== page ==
• There were at least 7.6 million workers who lost all federal UI benefits when the pandemic unemployment programs abruptly ended in early September
        • This is in addition to the 1.6 million workers who lost pandemic UI aid in the summer, when governors in 24 states unilaterally and prematurely terminated federal aid
      • Roughly 596,000 workers ran out of state UI benefits in September and October
        • These workers have no access to federally-funded extensions that had been offered through the CARES Act (PEUC)
        • Workers in only four states (New Mexico, Alaska, Connecticut, and New Jersey) are guaranteed state Extended Benefits
      • Many of these workers cut off from benefits have found jobs, but not all:
        • Based on data on UI declines through the year and reemployment generally, reemployment rates are likely running about five percent per week (~20 percent per month)
        • Given that rate, we estimate there are 5.75 million workers who are still unemployed after the expiration of American Rescue Plan benefits (317,000 of these are getting back-pay from pandemic programs)
      • This means 5.4 million of the 18.2 million drop in UI claims between last Thanksgiving and now is related to workers being cut off from UI federal and state aid, not people finding jobs

“This data shows that while yes, many Americans have successfully exited unemployment and found work as the economy improves, there were millions of workers cut off from unemployment assistance before they were able to find work. Even with strong gains in tomorrow’s jobs report, the economy is still likely to be short 3.5+ million jobs compared to February 2020. Moreover, the number of long-term unemployed is twice as high as before the pandemic, and there are 3 million workers who have dropped out of the labor force altogether.

“We also cannot lose sight of the fact that the cut off in UI programs hit Black workers the hardest, since they relied more heavily on unemployment aid during the pandemic, and are still suffering unemployment rates at recession levels (7.9 percent among Black workers). Or the fact that the expiration of special pandemic UI rules have left many caregivers, freelancers, delivery drivers, part-time workers and others out to dry.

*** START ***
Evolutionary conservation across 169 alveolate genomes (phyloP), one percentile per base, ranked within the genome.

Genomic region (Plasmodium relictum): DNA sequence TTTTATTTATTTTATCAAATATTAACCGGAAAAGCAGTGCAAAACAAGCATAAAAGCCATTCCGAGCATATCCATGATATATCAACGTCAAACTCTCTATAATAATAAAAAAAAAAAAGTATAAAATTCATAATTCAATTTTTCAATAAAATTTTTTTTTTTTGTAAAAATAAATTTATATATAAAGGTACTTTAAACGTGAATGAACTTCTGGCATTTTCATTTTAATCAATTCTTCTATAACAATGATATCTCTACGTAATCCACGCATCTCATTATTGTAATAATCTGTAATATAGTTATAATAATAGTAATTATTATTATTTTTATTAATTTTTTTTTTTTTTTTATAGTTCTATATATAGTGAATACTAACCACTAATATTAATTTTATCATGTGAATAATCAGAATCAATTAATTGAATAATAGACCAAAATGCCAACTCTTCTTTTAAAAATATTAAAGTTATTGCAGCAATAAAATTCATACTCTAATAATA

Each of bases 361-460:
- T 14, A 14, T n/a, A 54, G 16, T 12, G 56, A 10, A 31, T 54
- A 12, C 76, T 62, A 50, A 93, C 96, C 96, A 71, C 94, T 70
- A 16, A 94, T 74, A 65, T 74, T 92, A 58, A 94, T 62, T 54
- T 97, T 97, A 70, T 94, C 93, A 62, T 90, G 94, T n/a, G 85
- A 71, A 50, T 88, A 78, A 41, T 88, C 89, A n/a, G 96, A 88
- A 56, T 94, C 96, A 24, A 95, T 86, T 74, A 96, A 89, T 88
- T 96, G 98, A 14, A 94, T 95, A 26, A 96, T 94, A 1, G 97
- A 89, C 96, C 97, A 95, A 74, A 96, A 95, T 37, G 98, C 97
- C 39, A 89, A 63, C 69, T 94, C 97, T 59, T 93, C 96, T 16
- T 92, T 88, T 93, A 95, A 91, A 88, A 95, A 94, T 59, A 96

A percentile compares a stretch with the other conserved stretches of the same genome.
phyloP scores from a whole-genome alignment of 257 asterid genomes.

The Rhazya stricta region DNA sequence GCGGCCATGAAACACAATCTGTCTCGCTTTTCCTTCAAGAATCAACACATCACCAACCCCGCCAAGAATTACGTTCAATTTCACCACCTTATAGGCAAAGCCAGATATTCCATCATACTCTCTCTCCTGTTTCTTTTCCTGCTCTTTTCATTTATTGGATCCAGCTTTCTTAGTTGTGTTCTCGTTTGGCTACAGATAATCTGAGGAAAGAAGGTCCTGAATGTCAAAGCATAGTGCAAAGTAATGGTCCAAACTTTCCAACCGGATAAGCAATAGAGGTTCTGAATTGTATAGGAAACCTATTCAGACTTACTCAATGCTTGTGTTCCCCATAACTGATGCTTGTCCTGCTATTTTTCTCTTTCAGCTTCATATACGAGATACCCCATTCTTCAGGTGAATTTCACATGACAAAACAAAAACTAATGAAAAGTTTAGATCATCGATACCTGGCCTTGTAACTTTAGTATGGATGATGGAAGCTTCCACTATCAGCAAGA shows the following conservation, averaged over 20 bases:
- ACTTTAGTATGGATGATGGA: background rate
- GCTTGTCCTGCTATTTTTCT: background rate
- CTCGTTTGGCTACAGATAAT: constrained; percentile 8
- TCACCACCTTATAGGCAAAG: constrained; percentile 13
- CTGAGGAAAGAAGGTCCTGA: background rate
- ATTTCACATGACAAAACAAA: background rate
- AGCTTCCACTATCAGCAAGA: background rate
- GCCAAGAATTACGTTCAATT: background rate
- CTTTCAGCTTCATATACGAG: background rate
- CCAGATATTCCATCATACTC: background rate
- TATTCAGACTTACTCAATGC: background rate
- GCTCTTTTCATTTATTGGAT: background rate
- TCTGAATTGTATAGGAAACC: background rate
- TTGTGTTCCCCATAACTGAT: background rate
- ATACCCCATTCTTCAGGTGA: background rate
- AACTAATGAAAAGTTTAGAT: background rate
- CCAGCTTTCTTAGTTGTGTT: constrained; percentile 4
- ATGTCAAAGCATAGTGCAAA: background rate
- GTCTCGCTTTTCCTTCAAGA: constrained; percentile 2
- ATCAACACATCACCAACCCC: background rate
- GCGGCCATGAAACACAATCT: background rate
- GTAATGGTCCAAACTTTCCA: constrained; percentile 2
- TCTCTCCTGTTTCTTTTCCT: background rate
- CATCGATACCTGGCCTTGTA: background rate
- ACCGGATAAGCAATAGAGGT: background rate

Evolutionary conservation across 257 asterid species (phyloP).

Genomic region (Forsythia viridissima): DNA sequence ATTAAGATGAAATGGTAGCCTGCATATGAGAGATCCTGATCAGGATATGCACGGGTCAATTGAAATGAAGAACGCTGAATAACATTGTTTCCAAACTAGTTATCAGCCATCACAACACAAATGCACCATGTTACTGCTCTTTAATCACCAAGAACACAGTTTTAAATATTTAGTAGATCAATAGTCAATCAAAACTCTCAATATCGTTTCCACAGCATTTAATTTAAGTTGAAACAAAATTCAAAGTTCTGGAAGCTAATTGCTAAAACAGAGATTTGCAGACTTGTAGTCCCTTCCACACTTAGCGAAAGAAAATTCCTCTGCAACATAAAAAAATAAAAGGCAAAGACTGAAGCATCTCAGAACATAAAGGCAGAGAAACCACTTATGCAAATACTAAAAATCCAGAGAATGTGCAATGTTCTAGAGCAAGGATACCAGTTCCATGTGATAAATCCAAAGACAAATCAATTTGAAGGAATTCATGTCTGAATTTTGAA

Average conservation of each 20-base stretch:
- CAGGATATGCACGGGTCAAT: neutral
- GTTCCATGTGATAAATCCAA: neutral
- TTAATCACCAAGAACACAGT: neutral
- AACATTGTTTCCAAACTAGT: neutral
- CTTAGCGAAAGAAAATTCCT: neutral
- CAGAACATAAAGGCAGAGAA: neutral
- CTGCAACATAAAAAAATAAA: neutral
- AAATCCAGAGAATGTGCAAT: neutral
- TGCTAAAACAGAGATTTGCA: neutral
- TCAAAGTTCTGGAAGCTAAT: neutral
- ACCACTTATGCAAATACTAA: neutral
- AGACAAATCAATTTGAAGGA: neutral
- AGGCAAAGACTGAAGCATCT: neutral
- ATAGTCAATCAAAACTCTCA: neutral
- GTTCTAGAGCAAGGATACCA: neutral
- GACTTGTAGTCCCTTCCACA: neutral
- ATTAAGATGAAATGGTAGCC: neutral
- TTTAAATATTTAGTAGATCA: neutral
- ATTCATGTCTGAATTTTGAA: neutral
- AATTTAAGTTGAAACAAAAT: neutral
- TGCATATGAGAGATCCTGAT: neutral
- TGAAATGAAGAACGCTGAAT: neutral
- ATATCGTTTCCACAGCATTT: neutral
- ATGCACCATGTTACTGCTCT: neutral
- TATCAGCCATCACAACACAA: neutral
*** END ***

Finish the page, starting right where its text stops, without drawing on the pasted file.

“Even a banner jobs report tomorrow won’t change these realities, or diminish the need for an overhaul of our unemployment systems. The harsh cut off of jobless aid continues to cast a cloud over the recovery, and is one more reason that the Federal Reserve must be cautious before it takes actions that could slow the pace of the jobs rebound.”


Access More Data

  • To see a graph of state data over time (when available), click on a state’s bar on the right-hand-side bar chart. 
  • You may download the data in the charts above directly by clicking the download button adjacent to each map, or download the entire workbook for all graphs in the tableau (bottom right), or see the full data set here
  • For those who want to dive even deeper into the data, TCF partnered with Community Legal Services in Philadelphia to make available an expansive data explorer that contains historical data on twenty-five or more variables, by state. Data is also downloadable. 

Join the conversation or pose any inquiries by visiting the UI data google group.

Read TCF Publications on UI Data